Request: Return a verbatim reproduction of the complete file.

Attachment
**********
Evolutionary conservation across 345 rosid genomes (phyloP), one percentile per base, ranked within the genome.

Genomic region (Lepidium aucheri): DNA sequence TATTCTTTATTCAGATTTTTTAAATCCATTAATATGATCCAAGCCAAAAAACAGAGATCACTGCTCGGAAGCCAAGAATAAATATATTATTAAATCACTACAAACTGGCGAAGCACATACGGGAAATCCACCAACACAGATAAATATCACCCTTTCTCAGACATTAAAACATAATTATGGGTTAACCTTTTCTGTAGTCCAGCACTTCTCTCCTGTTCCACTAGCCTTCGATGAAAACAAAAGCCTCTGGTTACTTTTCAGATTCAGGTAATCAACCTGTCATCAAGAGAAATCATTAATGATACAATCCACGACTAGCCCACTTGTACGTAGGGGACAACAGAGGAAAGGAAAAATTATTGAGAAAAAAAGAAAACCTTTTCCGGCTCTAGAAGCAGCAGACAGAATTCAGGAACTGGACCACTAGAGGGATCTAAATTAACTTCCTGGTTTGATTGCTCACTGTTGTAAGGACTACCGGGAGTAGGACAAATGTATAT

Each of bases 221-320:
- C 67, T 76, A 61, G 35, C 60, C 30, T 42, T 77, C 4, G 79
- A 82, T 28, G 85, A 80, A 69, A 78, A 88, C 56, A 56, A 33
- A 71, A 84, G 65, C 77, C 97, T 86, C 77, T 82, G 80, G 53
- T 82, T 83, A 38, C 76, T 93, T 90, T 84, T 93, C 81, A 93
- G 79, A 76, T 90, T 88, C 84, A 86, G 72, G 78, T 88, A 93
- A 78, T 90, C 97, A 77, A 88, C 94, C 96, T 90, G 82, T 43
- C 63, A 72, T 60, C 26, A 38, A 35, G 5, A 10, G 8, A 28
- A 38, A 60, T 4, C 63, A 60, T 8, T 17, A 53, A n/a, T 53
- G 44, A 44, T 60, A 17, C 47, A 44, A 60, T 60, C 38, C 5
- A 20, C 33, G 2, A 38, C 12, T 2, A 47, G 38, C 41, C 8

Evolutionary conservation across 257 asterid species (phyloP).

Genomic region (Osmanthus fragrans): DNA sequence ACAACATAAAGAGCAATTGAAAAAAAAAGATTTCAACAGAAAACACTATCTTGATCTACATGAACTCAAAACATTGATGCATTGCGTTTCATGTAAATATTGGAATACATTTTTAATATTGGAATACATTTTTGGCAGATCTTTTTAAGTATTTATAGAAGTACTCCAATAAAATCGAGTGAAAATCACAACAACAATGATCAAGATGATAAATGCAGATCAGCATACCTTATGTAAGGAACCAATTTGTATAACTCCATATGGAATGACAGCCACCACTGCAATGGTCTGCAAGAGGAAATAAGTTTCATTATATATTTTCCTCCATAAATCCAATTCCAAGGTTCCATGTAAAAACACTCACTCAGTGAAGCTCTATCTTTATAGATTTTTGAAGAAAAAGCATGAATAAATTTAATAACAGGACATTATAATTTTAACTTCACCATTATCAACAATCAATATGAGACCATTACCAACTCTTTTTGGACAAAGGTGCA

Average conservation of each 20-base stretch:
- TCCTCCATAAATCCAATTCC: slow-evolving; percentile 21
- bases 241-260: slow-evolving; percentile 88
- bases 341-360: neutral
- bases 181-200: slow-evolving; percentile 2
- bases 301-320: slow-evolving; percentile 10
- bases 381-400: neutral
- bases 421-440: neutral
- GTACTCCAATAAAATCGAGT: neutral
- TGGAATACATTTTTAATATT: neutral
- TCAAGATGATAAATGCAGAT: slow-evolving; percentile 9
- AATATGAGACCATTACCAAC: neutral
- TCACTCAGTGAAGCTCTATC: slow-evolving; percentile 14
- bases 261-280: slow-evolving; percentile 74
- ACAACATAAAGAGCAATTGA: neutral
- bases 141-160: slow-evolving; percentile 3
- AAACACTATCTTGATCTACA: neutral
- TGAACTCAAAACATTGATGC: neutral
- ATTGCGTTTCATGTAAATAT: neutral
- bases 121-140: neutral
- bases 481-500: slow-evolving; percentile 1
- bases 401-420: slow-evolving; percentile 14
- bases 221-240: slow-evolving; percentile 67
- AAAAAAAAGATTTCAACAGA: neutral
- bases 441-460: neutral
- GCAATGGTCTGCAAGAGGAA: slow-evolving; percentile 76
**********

Evolutionary conservation across 345 rosid genomes (phyloP), one percentile per base, ranked within the genome.

Genomic region (Lepidium aucheri): DNA sequence TATTCTTTATTCAGATTTTTTAAATCCATTAATATGATCCAAGCCAAAAAACAGAGATCACTGCTCGGAAGCCAAGAATAAATATATTATTAAATCACTACAAACTGGCGAAGCACATACGGGAAATCCACCAACACAGATAAATATCACCCTTTCTCAGACATTAAAACATAATTATGGGTTAACCTTTTCTGTAGTCCAGCACTTCTCTCCTGTTCCACTAGCCTTCGATGAAAACAAAAGCCTCTGGTTACTTTTCAGATTCAGGTAATCAACCTGTCATCAAGAGAAATCATTAATGATACAATCCACGACTAGCCCACTTGTACGTAGGGGACAACAGAGGAAAGGAAAAATTATTGAGAAAAAAAGAAAACCTTTTCCGGCTCTAGAAGCAGCAGACAGAATTCAGGAACTGGACCACTAGAGGGATCTAAATTAACTTCCTGGTTTGATTGCTCACTGTTGTAAGGACTACCGGGAGTAGGACAAATGTATAT

Each of bases 221-320:
- C 67, T 76, A 61, G 35, C 60, C 30, T 42, T 77, C 4, G 79
- A 82, T 28, G 85, A 80, A 69, A 78, A 88, C 56, A 56, A 33
- A 71, A 84, G 65, C 77, C 97, T 86, C 77, T 82, G 80, G 53
- T 82, T 83, A 38, C 76, T 93, T 90, T 84, T 93, C 81, A 93
- G 79, A 76, T 90, T 88, C 84, A 86, G 72, G 78, T 88, A 93
- A 78, T 90, C 97, A 77, A 88, C 94, C 96, T 90, G 82, T 43
- C 63, A 72, T 60, C 26, A 38, A 35, G 5, A 10, G 8, A 28
- A 38, A 60, T 4, C 63, A 60, T 8, T 17, A 53, A n/a, T 53
- G 44, A 44, T 60, A 17, C 47, A 44, A 60, T 60, C 38, C 5
- A 20, C 33, G 2, A 38, C 12, T 2, A 47, G 38, C 41, C 8

Evolutionary conservation across 257 asterid species (phyloP).

Genomic region (Osmanthus fragrans): DNA sequence ACAACATAAAGAGCAATTGAAAAAAAAAGATTTCAACAGAAAACACTATCTTGATCTACATGAACTCAAAACATTGATGCATTGCGTTTCATGTAAATATTGGAATACATTTTTAATATTGGAATACATTTTTGGCAGATCTTTTTAAGTATTTATAGAAGTACTCCAATAAAATCGAGTGAAAATCACAACAACAATGATCAAGATGATAAATGCAGATCAGCATACCTTATGTAAGGAACCAATTTGTATAACTCCATATGGAATGACAGCCACCACTGCAATGGTCTGCAAGAGGAAATAAGTTTCATTATATATTTTCCTCCATAAATCCAATTCCAAGGTTCCATGTAAAAACACTCACTCAGTGAAGCTCTATCTTTATAGATTTTTGAAGAAAAAGCATGAATAAATTTAATAACAGGACATTATAATTTTAACTTCACCATTATCAACAATCAATATGAGACCATTACCAACTCTTTTTGGACAAAGGTGCA

Average conservation of each 20-base stretch:
- TCCTCCATAAATCCAATTCC: slow-evolving; percentile 21
- bases 241-260: slow-evolving; percentile 88
- bases 341-360: neutral
- bases 181-200: slow-evolving; percentile 2
- bases 301-320: slow-evolving; percentile 10
- bases 381-400: neutral
- bases 421-440: neutral
- GTACTCCAATAAAATCGAGT: neutral
- TGGAATACATTTTTAATATT: neutral
- TCAAGATGATAAATGCAGAT: slow-evolving; percentile 9
- AATATGAGACCATTACCAAC: neutral
- TCACTCAGTGAAGCTCTATC: slow-evolving; percentile 14
- bases 261-280: slow-evolving; percentile 74
- ACAACATAAAGAGCAATTGA: neutral
- bases 141-160: slow-evolving; percentile 3
- AAACACTATCTTGATCTACA: neutral
- TGAACTCAAAACATTGATGC: neutral
- ATTGCGTTTCATGTAAATAT: neutral
- bases 121-140: neutral
- bases 481-500: slow-evolving; percentile 1
- bases 401-420: slow-evolving; percentile 14
- bases 221-240: slow-evolving; percentile 67
- AAAAAAAAGATTTCAACAGA: neutral
- bases 441-460: neutral
- GCAATGGTCTGCAAGAGGAA: slow-evolving; percentile 76